“Eraser Heads” by David Heyward at Naked Pastor

We often think of doubt and faith as opposites. Either you have one or the other. The presence of faith means you’ve victoriously shoved doubt aside. The presence of doubt means your faith is on the verge of crumbling.

We think doubt means taking the stuff you once believed and erasing it.

We’re wrong about that.

Today I finished reading The Hopeful Skeptic, an excellent book by Nick Fiedler about re-evaluating his childhood faith and not being afraid to ask hard questions of it. Fiedler, who is the cohost of the popular Nick & Josh Podcast, wraps his discussions about Christianity in the metaphor of taking a long journey. He has to decide what he keeps and what he throws away. What essentials are worth saving? What gets left behind? What things are most valuable and what things are just cultural baggage?

He walks the reader through his personal process of asking and trying to answer those questions, and it’s a revealing book about finding the core of Christianity — and true faith — using honest doubt as a tool. Acknowledging doubt isn’t the same as erasing. It’s not abandonment. It’s simplifying and uncovering the truth from within a lot of external packaging.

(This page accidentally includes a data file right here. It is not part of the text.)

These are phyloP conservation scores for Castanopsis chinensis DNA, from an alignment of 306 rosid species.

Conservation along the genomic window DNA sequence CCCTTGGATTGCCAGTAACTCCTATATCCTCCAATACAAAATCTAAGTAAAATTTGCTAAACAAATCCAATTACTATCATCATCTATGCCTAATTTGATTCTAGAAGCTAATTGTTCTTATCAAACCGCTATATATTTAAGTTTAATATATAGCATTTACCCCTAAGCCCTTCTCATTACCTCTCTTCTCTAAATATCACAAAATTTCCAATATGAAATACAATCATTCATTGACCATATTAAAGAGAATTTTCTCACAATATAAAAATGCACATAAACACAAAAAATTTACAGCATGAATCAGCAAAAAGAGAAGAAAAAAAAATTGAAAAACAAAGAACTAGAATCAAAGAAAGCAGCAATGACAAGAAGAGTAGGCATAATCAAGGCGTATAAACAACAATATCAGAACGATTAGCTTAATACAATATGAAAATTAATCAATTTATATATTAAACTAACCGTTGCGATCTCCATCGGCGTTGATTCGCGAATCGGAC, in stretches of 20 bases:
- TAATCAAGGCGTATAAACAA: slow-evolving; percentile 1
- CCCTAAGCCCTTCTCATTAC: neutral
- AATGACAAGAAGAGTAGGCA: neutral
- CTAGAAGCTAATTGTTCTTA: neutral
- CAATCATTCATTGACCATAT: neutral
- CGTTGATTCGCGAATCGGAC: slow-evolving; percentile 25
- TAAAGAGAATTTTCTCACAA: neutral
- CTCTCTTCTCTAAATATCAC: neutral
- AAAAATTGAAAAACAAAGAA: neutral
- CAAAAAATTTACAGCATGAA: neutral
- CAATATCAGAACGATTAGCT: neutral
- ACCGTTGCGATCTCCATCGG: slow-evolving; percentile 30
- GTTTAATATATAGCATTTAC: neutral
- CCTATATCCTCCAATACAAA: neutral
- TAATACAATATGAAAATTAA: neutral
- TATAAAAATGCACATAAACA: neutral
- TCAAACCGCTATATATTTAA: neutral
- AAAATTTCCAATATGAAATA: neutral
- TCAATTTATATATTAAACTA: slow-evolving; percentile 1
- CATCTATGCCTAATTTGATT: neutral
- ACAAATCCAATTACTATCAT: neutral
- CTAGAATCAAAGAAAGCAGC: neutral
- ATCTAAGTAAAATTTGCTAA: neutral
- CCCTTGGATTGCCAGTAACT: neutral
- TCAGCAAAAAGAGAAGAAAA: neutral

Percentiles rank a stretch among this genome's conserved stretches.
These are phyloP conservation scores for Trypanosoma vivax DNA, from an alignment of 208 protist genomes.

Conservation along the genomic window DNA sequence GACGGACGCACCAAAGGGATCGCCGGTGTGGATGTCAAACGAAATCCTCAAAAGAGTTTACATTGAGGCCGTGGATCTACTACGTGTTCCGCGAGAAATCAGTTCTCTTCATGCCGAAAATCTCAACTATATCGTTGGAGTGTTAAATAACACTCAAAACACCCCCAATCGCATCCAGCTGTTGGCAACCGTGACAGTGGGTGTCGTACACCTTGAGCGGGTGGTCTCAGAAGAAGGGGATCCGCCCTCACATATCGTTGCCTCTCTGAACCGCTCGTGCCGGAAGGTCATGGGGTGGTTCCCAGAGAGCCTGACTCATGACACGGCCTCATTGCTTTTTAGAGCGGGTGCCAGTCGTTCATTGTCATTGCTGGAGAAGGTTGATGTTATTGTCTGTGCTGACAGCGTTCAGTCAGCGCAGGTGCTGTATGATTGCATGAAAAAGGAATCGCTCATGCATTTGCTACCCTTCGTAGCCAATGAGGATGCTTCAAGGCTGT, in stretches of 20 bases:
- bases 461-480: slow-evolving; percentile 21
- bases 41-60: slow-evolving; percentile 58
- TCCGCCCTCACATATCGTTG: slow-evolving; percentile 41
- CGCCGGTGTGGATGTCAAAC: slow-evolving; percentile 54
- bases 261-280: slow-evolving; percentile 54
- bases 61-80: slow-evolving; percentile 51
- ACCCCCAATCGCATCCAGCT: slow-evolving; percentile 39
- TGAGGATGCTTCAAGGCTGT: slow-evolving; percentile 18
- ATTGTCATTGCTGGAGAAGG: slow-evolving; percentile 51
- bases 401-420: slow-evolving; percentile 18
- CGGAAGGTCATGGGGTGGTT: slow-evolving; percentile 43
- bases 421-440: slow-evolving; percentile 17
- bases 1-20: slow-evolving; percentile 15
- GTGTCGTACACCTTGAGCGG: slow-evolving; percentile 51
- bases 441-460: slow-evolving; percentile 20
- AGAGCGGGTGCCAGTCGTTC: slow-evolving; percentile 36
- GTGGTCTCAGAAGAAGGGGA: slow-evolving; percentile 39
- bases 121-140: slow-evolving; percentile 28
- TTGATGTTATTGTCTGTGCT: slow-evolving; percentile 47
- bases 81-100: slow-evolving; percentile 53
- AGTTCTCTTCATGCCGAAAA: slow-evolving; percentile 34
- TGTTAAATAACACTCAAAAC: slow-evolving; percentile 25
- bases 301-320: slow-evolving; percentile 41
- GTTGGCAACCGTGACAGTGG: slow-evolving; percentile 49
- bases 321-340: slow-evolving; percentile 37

Fiedler comes to the conclusion that faith and doubt are not exclusive. One doesn’t erase the other. Why not? Because “we have options,” he writes.

Not only do we have many options on what to believe, we have many great, logical and scripturally based options as to what to believe. There is rarely, if ever, a single perfect belief on our planet. So when you get to that snag in your personal beliefs, you don’t have to jump to the polar opposite position. If you find an error in your version of Scripture, you don’t have to declare Scripture to be worthless. If you find that you doubt the complexities of God, you don’t have to become an atheist.

Faith and religion, as most things in life, do not always come down to a simple either-or conclusion — even though there are plenty of bumper stickers and sermons that would have you believe that.

The Hopeful Skeptic: Revisiting Christianity from the Outside (p. 164)

You can be skeptical and hopeful at the same time. You can believe and doubt. In fact, those two things — faith and doubt — tend to work together.

Thanks, Nick, for the reminder.

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